Authors: Bruno A. Cayoun, Bradley Elphinstone & Alice G. Shires
Traditionally and in modern science, equanimity has been defined as both a practice and the resulting mental state cultivated by this practice. Equanimity is an inseparable component and a central mechanism of action and change in mindfulness practice; requiring exposure to neutral, pleasant, and unpleasant experiences while accepting the experience as it is and preventing the learned reaction (attachment or aversion) to it. Given the interdependence of mindfulness and equanimity, there has been a growing interest for constructing measurement tools to assess equanimity. In response, the Equanimity Scale (ES-16) was developed due to the lack of adequate measures. The development of the ES-16 commenced by identifying a pool of 517 theoretically appropriate items from 26 existing self-report measures of mindfulness and relevant constructs. Following an item selection process by three experienced meditators and teachers specialized in the development of equanimity, 42 items were endorsed as being sufficiently representing equanimity. These reflected two underlying dimensions of equanimity (experiential acceptance and non-reactivity). Studies examining exploratory and confirmatory factor analyses found two factors reflecting these dimensions and supported the reliability of the overall ES-16, and the dimensions of Experiential Acceptance and Non-Reactivity. Research using the ES-16 has provided evidence of concurrent validity through positive correlations with measures of related constructs, such as nonattachment, and negative correlations with measures of psychological distress. The ES-16 was also found to be appropriately sensitive to mental health improvements in clinical settings, where ES-16 scores increased in response to a mindfulness-based intervention, with concordant decreases in self-reported symptoms of anxiety, stress, and depressive symptoms.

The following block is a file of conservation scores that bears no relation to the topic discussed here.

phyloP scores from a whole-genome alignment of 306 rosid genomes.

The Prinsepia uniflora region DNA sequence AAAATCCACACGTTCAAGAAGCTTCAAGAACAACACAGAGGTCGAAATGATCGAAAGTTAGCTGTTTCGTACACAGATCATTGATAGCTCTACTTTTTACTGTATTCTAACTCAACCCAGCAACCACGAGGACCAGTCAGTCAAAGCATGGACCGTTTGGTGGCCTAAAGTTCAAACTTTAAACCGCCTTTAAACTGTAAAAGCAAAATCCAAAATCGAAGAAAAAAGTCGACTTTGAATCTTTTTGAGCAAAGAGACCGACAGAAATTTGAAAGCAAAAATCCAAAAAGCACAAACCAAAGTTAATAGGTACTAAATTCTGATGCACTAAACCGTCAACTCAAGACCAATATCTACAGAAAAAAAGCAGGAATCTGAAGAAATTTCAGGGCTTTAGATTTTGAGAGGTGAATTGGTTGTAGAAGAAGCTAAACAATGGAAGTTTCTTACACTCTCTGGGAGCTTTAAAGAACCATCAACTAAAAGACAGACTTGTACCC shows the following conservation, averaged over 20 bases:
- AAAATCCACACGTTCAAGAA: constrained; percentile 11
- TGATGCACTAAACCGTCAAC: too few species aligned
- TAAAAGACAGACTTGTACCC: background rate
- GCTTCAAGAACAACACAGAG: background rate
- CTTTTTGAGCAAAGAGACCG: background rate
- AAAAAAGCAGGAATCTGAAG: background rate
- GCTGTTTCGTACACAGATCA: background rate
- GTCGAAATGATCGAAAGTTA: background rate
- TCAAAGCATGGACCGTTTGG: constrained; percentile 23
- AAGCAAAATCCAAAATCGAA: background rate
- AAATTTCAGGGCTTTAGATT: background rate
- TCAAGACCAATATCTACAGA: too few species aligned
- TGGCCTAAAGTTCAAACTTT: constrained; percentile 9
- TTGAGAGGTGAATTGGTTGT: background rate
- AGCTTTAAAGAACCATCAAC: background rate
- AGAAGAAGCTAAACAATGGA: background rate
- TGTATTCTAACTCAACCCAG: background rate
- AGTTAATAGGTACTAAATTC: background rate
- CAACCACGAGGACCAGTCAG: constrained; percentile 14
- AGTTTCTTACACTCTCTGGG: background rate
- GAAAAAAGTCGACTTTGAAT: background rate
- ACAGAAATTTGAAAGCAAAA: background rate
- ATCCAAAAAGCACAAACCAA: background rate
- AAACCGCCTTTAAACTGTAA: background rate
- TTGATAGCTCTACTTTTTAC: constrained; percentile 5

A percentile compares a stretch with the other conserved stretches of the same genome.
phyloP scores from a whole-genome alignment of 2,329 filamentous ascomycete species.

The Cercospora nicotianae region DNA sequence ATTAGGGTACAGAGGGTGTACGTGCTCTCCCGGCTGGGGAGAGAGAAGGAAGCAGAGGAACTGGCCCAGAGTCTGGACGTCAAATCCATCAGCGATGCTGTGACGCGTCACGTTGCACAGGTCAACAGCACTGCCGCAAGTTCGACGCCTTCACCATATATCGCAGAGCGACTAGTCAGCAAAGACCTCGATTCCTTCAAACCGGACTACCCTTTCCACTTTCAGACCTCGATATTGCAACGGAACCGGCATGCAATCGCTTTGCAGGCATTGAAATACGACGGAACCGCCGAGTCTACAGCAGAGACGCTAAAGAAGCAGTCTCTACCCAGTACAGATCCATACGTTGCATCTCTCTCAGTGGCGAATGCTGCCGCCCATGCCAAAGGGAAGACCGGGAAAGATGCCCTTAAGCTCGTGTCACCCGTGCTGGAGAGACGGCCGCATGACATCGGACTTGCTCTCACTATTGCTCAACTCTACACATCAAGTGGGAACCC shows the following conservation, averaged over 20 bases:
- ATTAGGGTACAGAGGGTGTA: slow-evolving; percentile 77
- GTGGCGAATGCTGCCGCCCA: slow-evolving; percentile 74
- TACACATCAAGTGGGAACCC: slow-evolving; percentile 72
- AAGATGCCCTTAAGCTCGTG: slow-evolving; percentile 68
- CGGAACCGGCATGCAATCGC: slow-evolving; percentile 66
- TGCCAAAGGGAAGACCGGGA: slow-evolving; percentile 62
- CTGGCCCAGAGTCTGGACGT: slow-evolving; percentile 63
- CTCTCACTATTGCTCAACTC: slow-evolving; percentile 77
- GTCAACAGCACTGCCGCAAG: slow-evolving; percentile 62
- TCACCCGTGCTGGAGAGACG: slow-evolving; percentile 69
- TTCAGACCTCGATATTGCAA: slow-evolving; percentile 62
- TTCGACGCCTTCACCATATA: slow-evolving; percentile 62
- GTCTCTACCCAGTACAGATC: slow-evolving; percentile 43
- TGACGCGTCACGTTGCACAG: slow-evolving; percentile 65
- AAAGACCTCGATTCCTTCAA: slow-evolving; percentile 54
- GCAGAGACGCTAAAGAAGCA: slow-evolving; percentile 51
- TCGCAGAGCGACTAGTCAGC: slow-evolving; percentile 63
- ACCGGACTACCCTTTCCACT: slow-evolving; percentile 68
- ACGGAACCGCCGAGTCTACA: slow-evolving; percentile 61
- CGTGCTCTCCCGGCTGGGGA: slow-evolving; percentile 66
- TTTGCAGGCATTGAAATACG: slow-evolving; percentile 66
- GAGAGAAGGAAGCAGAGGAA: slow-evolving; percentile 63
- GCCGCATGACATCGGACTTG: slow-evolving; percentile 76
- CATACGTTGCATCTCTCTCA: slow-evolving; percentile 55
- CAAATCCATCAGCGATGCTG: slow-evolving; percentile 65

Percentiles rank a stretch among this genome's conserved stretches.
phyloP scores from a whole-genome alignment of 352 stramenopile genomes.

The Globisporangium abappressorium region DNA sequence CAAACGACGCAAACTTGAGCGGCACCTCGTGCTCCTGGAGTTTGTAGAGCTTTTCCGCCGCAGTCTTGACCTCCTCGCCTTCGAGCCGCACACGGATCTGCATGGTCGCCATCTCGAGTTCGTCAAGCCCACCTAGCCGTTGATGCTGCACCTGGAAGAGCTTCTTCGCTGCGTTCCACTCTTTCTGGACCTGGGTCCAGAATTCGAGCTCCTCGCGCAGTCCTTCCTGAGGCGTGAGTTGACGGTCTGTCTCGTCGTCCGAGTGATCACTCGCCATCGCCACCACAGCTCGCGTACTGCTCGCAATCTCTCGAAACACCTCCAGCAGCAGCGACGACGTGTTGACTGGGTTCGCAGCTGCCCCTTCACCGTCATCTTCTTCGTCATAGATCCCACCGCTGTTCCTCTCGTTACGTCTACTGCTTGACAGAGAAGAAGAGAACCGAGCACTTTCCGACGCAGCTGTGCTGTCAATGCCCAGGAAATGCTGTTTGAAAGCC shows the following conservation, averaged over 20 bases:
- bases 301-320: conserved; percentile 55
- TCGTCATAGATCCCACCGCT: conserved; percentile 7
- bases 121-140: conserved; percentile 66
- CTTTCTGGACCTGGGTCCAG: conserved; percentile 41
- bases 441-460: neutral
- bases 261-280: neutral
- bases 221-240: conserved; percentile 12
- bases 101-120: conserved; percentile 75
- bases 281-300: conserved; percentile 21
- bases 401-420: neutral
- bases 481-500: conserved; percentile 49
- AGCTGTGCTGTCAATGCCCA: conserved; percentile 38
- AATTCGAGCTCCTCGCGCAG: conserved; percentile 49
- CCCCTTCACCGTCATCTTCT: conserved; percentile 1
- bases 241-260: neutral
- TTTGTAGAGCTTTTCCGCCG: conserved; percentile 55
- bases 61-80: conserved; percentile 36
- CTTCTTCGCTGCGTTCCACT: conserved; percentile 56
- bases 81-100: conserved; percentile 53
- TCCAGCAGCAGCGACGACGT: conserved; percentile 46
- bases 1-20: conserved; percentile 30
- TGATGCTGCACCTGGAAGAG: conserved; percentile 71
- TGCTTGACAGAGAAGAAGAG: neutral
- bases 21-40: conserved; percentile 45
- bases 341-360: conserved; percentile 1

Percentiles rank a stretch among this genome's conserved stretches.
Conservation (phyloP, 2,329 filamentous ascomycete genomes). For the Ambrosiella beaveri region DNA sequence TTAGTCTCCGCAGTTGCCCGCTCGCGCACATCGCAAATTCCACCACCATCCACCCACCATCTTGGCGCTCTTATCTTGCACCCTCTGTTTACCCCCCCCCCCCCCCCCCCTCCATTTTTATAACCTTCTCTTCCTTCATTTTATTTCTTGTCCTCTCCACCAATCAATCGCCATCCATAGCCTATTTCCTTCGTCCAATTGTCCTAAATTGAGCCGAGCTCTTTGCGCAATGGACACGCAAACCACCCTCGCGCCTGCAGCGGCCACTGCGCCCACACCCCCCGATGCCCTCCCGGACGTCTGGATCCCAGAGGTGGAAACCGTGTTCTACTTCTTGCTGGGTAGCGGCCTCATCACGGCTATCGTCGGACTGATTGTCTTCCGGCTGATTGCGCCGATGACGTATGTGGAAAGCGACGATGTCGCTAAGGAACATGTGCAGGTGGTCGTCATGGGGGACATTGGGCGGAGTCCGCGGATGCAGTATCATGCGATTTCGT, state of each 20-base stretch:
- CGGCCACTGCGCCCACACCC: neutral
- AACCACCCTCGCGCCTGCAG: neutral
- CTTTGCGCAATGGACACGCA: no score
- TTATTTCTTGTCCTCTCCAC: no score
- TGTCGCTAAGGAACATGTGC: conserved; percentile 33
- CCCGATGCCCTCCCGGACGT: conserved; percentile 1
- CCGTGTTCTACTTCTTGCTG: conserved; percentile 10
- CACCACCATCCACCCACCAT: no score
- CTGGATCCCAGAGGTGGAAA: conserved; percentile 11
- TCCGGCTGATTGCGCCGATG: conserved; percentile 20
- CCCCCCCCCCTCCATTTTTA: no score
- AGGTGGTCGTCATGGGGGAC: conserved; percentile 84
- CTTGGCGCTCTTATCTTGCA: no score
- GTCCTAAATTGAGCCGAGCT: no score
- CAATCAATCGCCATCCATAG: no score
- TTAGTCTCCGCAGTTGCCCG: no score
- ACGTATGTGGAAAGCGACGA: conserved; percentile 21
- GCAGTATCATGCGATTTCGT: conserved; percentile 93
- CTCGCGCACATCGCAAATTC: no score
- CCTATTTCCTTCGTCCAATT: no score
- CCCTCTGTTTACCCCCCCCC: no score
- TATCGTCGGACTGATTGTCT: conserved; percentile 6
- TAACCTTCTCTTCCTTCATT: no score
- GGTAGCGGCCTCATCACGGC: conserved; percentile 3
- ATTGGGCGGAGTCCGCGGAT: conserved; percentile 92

Cayoun, B.A., Elphinstone, B., Shires, A.G. (2022). The Equanimity Scale-16. In: Medvedev, O.N., Krägeloh, C.U., Siegert, R.J., Singh, N.N. (eds) Handbook of Assessment in Mindfulness Research. Springer, Cham. https://doi.org/10.1007/978-3-030-77644-2_57-1